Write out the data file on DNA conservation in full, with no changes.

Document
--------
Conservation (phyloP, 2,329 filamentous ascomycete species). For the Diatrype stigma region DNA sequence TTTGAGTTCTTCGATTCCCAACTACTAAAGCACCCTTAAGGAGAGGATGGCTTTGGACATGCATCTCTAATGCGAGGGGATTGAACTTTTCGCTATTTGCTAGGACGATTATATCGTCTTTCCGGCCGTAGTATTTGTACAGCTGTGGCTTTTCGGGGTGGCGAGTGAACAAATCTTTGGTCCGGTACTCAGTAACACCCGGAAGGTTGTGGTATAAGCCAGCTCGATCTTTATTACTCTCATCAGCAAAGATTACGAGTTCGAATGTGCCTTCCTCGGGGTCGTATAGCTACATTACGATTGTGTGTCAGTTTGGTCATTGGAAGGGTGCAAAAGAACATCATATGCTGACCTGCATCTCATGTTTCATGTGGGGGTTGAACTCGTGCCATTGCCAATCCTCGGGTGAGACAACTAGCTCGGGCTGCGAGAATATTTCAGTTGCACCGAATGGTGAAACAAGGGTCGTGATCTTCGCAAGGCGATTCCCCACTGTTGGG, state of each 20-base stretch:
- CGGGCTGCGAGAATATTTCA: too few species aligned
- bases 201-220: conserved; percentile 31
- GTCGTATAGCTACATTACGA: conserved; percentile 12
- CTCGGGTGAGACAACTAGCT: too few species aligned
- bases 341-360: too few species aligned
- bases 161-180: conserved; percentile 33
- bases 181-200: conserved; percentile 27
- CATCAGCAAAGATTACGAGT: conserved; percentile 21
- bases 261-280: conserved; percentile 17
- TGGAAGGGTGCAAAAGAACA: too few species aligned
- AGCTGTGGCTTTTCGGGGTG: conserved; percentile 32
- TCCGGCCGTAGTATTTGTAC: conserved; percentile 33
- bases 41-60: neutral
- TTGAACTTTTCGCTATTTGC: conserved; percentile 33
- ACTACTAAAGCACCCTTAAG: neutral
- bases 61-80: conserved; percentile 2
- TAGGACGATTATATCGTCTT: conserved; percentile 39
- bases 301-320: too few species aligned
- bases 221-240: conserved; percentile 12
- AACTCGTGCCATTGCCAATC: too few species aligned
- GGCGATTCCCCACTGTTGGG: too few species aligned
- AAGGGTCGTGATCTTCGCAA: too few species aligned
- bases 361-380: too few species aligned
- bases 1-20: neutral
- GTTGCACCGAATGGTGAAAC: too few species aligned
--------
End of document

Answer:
Conservation (phyloP, 2,329 filamentous ascomycete species). For the Diatrype stigma region DNA sequence TTTGAGTTCTTCGATTCCCAACTACTAAAGCACCCTTAAGGAGAGGATGGCTTTGGACATGCATCTCTAATGCGAGGGGATTGAACTTTTCGCTATTTGCTAGGACGATTATATCGTCTTTCCGGCCGTAGTATTTGTACAGCTGTGGCTTTTCGGGGTGGCGAGTGAACAAATCTTTGGTCCGGTACTCAGTAACACCCGGAAGGTTGTGGTATAAGCCAGCTCGATCTTTATTACTCTCATCAGCAAAGATTACGAGTTCGAATGTGCCTTCCTCGGGGTCGTATAGCTACATTACGATTGTGTGTCAGTTTGGTCATTGGAAGGGTGCAAAAGAACATCATATGCTGACCTGCATCTCATGTTTCATGTGGGGGTTGAACTCGTGCCATTGCCAATCCTCGGGTGAGACAACTAGCTCGGGCTGCGAGAATATTTCAGTTGCACCGAATGGTGAAACAAGGGTCGTGATCTTCGCAAGGCGATTCCCCACTGTTGGG, state of each 20-base stretch:
- CGGGCTGCGAGAATATTTCA: too few species aligned
- bases 201-220: conserved; percentile 31
- GTCGTATAGCTACATTACGA: conserved; percentile 12
- CTCGGGTGAGACAACTAGCT: too few species aligned
- bases 341-360: too few species aligned
- bases 161-180: conserved; percentile 33
- bases 181-200: conserved; percentile 27
- CATCAGCAAAGATTACGAGT: conserved; percentile 21
- bases 261-280: conserved; percentile 17
- TGGAAGGGTGCAAAAGAACA: too few species aligned
- AGCTGTGGCTTTTCGGGGTG: conserved; percentile 32
- TCCGGCCGTAGTATTTGTAC: conserved; percentile 33
- bases 41-60: neutral
- TTGAACTTTTCGCTATTTGC: conserved; percentile 33
- ACTACTAAAGCACCCTTAAG: neutral
- bases 61-80: conserved; percentile 2
- TAGGACGATTATATCGTCTT: conserved; percentile 39
- bases 301-320: too few species aligned
- bases 221-240: conserved; percentile 12
- AACTCGTGCCATTGCCAATC: too few species aligned
- GGCGATTCCCCACTGTTGGG: too few species aligned
- AAGGGTCGTGATCTTCGCAA: too few species aligned
- bases 361-380: too few species aligned
- bases 1-20: neutral
- GTTGCACCGAATGGTGAAAC: too few species aligned